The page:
The distraction, the tail and the dog
Your business has a core, a goal, a challenge and a deliverable. There is probably one thing that would transform your project, one success that changes things, one hurdle that's tougher than the others. What's difficult, what would respond to overwhelming attention? That's the core.
Getting from here to there involves making sales, delivering on promises, overcoming the Dip and shipping.
Along the way, there are supporting tasks you can engage in, things you can do to make the goal easier to achieve.
A popular blog might gain attention and then trust and ultimately help you sell more widgets.
A lot of followers online might give you permission to tell a story that gets you better employees.
A vibrant party at SXSW can create buzz that gives your salespeople entree to important meetings.
These aren't trivial activities. In fact, they're part of what marketing means today. But...
But if they give you and your team an outlet to avoid the difficult work of achieving your goal ("I can't go to that sales call, I'm busy uploading pictures of last night's party to the blog and then tweeting out the url") then you're not building, you're hiding. Rich calls this playing with turtles. The thing is, the turtles are alive, and they're going to demand a lot from you.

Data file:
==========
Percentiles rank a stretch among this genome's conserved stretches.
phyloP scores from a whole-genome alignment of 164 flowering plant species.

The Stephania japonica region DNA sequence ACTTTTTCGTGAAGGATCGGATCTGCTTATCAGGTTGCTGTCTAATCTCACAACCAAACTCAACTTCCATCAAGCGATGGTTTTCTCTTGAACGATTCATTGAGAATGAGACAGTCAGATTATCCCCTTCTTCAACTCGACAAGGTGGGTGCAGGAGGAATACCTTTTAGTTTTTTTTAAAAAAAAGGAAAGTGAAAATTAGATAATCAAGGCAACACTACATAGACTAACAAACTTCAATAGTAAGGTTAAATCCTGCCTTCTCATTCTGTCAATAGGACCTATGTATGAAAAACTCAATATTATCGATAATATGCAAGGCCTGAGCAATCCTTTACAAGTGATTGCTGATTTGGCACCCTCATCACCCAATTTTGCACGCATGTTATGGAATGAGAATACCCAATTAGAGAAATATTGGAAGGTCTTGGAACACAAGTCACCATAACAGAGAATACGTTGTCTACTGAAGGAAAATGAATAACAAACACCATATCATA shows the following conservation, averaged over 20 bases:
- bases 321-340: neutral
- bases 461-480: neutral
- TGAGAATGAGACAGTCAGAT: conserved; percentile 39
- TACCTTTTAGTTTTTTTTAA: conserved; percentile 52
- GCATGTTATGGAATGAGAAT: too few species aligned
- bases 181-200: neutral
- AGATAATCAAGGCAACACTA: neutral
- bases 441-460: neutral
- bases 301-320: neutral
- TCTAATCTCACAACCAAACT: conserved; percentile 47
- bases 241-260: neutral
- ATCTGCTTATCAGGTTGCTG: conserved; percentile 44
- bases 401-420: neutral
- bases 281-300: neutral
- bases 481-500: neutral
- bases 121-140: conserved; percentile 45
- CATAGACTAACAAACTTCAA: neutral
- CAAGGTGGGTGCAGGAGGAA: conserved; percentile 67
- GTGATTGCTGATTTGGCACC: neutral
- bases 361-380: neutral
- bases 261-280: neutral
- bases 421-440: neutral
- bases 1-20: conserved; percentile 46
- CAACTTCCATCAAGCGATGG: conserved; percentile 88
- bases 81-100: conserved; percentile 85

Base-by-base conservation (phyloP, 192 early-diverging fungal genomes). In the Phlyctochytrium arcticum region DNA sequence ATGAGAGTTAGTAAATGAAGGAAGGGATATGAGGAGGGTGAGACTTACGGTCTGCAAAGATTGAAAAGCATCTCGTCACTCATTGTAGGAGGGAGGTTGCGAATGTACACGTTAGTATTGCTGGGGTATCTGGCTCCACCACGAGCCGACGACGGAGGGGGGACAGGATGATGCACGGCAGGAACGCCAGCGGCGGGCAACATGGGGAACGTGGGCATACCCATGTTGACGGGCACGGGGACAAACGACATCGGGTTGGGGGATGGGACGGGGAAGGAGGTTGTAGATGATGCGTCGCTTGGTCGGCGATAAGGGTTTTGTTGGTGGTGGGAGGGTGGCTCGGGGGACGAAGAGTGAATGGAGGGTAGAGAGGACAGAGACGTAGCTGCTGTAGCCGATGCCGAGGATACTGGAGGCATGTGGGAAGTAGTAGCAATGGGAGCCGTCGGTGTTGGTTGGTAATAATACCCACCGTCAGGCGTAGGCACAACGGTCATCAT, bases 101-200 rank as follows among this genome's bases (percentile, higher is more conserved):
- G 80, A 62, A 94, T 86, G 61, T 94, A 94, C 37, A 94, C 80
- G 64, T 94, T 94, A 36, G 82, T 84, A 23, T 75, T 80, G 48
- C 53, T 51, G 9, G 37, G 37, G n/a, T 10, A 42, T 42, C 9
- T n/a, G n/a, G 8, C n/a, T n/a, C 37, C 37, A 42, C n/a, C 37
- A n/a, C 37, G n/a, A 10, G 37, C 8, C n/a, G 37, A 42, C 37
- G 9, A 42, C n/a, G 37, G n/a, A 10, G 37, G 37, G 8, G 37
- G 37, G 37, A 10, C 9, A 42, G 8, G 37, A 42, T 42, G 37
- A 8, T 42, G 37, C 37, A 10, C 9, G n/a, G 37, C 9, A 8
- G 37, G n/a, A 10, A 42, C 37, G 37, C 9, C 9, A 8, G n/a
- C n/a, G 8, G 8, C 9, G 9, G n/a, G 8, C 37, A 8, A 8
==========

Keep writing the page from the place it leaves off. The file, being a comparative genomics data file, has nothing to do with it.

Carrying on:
There's a huge downside here: once your side activity gets going, it will lead to crises (we have an urgent email we have to answer), to feelings of abandonment (hey, you haven't been on the forum lately!), to irresistible offers to have the CEO speak or get people involved. There will always be a feeling of sunk cost, of opportunities missed and of things on the verge because these are human movements, not paid ads.
Two choices: 1. find a way to make your goal completely aligned with the tactics you use to achieve it. What's good for your blog is good for your business. or 2. Now that these approaches are working, and working incredibly well, it's time to come up with boundaries so the tail doesn't end up wagging the dog.